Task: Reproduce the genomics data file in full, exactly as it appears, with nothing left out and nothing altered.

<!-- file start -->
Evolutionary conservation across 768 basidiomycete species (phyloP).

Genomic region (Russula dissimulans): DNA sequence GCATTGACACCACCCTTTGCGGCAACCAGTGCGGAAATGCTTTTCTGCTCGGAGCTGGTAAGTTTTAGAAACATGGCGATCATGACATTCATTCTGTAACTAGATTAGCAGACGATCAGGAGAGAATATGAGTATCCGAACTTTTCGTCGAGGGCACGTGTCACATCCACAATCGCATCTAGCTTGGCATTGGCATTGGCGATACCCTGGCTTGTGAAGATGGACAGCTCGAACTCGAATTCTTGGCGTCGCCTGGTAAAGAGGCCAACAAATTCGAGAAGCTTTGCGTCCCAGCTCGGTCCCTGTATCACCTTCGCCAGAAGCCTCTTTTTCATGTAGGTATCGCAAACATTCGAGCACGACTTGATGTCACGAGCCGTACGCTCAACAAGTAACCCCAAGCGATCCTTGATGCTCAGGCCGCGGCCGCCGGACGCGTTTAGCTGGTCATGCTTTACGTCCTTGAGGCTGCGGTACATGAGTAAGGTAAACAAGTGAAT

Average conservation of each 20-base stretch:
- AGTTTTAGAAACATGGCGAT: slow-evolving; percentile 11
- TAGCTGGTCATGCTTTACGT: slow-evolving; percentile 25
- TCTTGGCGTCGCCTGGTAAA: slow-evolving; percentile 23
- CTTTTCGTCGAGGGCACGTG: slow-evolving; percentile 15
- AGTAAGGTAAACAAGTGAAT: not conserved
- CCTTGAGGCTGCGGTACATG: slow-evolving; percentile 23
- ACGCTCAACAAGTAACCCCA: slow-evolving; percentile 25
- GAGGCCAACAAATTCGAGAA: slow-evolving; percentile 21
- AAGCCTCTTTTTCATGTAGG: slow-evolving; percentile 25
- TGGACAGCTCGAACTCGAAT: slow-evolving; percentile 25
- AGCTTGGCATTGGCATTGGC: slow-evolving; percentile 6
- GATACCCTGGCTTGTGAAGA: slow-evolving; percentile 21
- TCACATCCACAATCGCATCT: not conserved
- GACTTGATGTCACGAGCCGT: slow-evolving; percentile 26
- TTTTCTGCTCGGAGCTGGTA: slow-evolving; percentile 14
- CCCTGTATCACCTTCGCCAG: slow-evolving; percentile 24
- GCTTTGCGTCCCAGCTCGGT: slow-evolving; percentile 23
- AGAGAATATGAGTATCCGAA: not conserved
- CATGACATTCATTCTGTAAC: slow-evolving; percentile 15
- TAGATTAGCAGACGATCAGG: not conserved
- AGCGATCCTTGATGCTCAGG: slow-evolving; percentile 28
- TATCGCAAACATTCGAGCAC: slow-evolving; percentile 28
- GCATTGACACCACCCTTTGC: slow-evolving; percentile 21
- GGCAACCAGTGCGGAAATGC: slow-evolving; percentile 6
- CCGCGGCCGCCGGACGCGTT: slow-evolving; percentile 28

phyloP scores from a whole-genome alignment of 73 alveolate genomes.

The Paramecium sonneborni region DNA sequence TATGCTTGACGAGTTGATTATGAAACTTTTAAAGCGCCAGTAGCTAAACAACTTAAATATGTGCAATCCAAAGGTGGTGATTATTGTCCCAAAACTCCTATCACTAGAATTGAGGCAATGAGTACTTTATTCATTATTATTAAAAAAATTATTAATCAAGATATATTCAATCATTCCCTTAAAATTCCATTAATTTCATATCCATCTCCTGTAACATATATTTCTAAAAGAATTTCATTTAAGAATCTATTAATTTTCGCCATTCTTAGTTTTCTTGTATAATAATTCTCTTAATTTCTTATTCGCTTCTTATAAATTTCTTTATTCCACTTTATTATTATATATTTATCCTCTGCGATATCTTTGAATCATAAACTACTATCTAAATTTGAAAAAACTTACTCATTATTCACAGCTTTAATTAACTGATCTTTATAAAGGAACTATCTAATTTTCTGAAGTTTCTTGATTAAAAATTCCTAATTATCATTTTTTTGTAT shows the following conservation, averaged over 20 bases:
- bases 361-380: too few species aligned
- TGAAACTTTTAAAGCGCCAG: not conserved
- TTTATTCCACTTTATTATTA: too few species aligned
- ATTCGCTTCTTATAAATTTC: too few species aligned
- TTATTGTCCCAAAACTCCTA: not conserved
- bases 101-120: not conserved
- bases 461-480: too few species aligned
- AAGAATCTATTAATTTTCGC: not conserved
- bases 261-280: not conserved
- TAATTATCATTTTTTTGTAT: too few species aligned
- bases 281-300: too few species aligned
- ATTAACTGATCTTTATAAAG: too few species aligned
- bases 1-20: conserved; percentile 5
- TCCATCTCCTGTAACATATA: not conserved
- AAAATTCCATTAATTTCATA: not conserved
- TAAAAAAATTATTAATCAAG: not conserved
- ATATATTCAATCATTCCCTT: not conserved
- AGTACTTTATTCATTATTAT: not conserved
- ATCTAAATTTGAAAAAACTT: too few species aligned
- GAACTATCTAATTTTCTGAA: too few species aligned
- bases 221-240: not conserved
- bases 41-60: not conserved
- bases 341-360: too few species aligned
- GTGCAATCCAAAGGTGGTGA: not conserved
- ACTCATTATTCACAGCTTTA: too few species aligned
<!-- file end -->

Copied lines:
Evolutionary conservation across 768 basidiomycete species (phyloP).

Genomic region (Russula dissimulans): DNA sequence GCATTGACACCACCCTTTGCGGCAACCAGTGCGGAAATGCTTTTCTGCTCGGAGCTGGTAAGTTTTAGAAACATGGCGATCATGACATTCATTCTGTAACTAGATTAGCAGACGATCAGGAGAGAATATGAGTATCCGAACTTTTCGTCGAGGGCACGTGTCACATCCACAATCGCATCTAGCTTGGCATTGGCATTGGCGATACCCTGGCTTGTGAAGATGGACAGCTCGAACTCGAATTCTTGGCGTCGCCTGGTAAAGAGGCCAACAAATTCGAGAAGCTTTGCGTCCCAGCTCGGTCCCTGTATCACCTTCGCCAGAAGCCTCTTTTTCATGTAGGTATCGCAAACATTCGAGCACGACTTGATGTCACGAGCCGTACGCTCAACAAGTAACCCCAAGCGATCCTTGATGCTCAGGCCGCGGCCGCCGGACGCGTTTAGCTGGTCATGCTTTACGTCCTTGAGGCTGCGGTACATGAGTAAGGTAAACAAGTGAAT

Average conservation of each 20-base stretch:
- AGTTTTAGAAACATGGCGAT: slow-evolving; percentile 11
- TAGCTGGTCATGCTTTACGT: slow-evolving; percentile 25
- TCTTGGCGTCGCCTGGTAAA: slow-evolving; percentile 23
- CTTTTCGTCGAGGGCACGTG: slow-evolving; percentile 15
- AGTAAGGTAAACAAGTGAAT: not conserved
- CCTTGAGGCTGCGGTACATG: slow-evolving; percentile 23
- ACGCTCAACAAGTAACCCCA: slow-evolving; percentile 25
- GAGGCCAACAAATTCGAGAA: slow-evolving; percentile 21
- AAGCCTCTTTTTCATGTAGG: slow-evolving; percentile 25
- TGGACAGCTCGAACTCGAAT: slow-evolving; percentile 25
- AGCTTGGCATTGGCATTGGC: slow-evolving; percentile 6
- GATACCCTGGCTTGTGAAGA: slow-evolving; percentile 21
- TCACATCCACAATCGCATCT: not conserved
- GACTTGATGTCACGAGCCGT: slow-evolving; percentile 26
- TTTTCTGCTCGGAGCTGGTA: slow-evolving; percentile 14
- CCCTGTATCACCTTCGCCAG: slow-evolving; percentile 24
- GCTTTGCGTCCCAGCTCGGT: slow-evolving; percentile 23
- AGAGAATATGAGTATCCGAA: not conserved
- CATGACATTCATTCTGTAAC: slow-evolving; percentile 15
- TAGATTAGCAGACGATCAGG: not conserved
- AGCGATCCTTGATGCTCAGG: slow-evolving; percentile 28
- TATCGCAAACATTCGAGCAC: slow-evolving; percentile 28
- GCATTGACACCACCCTTTGC: slow-evolving; percentile 21
- GGCAACCAGTGCGGAAATGC: slow-evolving; percentile 6
- CCGCGGCCGCCGGACGCGTT: slow-evolving; percentile 28

phyloP scores from a whole-genome alignment of 73 alveolate genomes.

The Paramecium sonneborni region DNA sequence TATGCTTGACGAGTTGATTATGAAACTTTTAAAGCGCCAGTAGCTAAACAACTTAAATATGTGCAATCCAAAGGTGGTGATTATTGTCCCAAAACTCCTATCACTAGAATTGAGGCAATGAGTACTTTATTCATTATTATTAAAAAAATTATTAATCAAGATATATTCAATCATTCCCTTAAAATTCCATTAATTTCATATCCATCTCCTGTAACATATATTTCTAAAAGAATTTCATTTAAGAATCTATTAATTTTCGCCATTCTTAGTTTTCTTGTATAATAATTCTCTTAATTTCTTATTCGCTTCTTATAAATTTCTTTATTCCACTTTATTATTATATATTTATCCTCTGCGATATCTTTGAATCATAAACTACTATCTAAATTTGAAAAAACTTACTCATTATTCACAGCTTTAATTAACTGATCTTTATAAAGGAACTATCTAATTTTCTGAAGTTTCTTGATTAAAAATTCCTAATTATCATTTTTTTGTAT shows the following conservation, averaged over 20 bases:
- bases 361-380: too few species aligned
- TGAAACTTTTAAAGCGCCAG: not conserved
- TTTATTCCACTTTATTATTA: too few species aligned
- ATTCGCTTCTTATAAATTTC: too few species aligned
- TTATTGTCCCAAAACTCCTA: not conserved
- bases 101-120: not conserved
- bases 461-480: too few species aligned
- AAGAATCTATTAATTTTCGC: not conserved
- bases 261-280: not conserved
- TAATTATCATTTTTTTGTAT: too few species aligned
- bases 281-300: too few species aligned
- ATTAACTGATCTTTATAAAG: too few species aligned
- bases 1-20: conserved; percentile 5
- TCCATCTCCTGTAACATATA: not conserved
- AAAATTCCATTAATTTCATA: not conserved
- TAAAAAAATTATTAATCAAG: not conserved
- ATATATTCAATCATTCCCTT: not conserved
- AGTACTTTATTCATTATTAT: not conserved
- ATCTAAATTTGAAAAAACTT: too few species aligned
- GAACTATCTAATTTTCTGAA: too few species aligned
- bases 221-240: not conserved
- bases 41-60: not conserved
- bases 341-360: too few species aligned
- GTGCAATCCAAAGGTGGTGA: not conserved
- ACTCATTATTCACAGCTTTA: too few species aligned